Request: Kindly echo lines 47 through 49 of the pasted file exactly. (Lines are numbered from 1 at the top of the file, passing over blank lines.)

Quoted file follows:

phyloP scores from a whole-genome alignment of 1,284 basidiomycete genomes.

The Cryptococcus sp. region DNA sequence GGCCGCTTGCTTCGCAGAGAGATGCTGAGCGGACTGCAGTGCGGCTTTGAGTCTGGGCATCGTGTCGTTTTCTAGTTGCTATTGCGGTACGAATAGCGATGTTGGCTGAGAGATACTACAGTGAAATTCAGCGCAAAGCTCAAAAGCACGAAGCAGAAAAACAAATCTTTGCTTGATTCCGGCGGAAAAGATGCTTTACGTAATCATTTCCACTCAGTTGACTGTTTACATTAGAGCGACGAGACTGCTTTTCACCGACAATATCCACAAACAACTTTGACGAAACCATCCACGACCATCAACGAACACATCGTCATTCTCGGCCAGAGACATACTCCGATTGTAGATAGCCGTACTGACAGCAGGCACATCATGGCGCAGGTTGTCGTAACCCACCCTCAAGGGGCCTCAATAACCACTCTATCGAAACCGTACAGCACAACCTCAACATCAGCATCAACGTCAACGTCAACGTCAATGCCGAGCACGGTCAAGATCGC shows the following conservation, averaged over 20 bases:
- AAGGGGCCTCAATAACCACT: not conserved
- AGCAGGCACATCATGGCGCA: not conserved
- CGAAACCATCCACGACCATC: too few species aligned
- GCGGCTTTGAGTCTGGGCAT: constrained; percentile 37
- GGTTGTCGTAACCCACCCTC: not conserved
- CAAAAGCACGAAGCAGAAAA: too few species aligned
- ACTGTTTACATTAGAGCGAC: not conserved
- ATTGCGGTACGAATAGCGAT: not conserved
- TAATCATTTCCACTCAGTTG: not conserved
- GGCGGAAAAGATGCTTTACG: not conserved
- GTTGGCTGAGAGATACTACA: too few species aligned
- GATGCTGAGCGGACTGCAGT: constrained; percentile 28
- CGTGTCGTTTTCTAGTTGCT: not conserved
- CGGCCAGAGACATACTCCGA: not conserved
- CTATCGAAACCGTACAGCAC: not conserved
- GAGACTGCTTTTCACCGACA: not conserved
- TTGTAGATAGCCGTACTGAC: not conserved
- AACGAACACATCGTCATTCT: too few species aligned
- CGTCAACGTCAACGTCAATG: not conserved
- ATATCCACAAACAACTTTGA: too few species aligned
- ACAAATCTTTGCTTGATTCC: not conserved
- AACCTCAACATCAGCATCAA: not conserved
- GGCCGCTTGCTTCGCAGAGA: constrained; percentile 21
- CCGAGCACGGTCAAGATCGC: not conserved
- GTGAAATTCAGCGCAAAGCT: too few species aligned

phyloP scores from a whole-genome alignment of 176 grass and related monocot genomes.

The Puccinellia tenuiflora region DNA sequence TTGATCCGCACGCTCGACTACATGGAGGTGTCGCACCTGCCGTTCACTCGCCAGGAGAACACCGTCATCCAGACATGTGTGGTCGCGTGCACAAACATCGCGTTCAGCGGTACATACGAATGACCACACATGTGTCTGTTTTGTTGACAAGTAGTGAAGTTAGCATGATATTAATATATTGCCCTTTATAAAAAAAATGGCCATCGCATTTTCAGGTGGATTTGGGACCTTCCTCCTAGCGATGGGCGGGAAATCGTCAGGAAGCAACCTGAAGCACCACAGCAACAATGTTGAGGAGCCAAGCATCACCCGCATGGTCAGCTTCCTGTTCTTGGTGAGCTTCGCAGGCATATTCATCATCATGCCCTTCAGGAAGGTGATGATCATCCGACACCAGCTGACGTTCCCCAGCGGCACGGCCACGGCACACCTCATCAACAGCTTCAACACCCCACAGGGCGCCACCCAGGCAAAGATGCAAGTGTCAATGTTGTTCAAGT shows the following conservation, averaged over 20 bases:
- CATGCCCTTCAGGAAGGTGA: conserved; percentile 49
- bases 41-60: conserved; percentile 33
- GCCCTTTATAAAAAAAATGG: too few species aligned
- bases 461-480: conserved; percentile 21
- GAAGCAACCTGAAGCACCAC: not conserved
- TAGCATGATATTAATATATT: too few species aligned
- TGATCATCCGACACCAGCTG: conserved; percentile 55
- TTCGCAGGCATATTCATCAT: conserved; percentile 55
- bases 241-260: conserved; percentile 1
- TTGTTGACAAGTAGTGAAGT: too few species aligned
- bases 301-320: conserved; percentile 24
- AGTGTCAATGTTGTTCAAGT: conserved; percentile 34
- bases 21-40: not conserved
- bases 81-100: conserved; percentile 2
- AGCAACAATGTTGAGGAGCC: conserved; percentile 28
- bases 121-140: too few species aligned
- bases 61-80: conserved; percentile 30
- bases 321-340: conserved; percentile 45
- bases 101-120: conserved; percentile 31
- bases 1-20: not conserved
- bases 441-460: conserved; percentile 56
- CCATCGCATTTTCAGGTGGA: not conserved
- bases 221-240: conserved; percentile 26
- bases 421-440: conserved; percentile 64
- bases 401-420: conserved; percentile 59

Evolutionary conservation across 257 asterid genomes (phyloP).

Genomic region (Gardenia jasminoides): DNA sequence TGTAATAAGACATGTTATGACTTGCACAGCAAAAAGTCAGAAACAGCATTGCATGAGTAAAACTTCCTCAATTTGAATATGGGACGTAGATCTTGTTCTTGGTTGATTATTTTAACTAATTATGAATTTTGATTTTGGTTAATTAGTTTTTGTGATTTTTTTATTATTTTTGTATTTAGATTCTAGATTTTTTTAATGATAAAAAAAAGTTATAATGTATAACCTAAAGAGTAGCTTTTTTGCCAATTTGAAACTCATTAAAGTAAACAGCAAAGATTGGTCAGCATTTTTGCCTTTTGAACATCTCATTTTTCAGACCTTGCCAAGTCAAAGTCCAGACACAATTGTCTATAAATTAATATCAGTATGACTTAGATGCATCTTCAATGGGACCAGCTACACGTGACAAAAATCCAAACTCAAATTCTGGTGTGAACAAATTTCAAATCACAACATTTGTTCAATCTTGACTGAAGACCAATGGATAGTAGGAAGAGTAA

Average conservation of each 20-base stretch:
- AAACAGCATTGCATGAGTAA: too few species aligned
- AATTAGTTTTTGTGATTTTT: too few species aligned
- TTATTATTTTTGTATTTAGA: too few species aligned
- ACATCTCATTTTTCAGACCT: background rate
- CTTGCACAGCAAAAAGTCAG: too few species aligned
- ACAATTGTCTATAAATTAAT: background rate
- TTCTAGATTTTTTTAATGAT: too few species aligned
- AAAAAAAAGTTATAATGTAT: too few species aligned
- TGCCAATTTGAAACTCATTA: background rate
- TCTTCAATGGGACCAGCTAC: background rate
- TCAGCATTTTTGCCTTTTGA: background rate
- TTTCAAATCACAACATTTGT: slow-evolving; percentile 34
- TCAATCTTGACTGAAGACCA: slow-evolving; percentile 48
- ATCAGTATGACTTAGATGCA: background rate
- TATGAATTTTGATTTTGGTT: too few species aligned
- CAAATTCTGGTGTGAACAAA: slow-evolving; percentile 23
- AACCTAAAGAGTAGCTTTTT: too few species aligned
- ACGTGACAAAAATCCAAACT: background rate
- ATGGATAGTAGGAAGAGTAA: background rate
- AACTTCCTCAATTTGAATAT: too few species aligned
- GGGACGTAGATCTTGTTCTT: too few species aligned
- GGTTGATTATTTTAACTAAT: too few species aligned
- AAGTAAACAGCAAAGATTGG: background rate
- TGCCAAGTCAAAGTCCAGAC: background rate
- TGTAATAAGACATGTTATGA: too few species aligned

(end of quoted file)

- bases 321-340: conserved; percentile 45
- bases 101-120: conserved; percentile 31
- bases 1-20: not conserved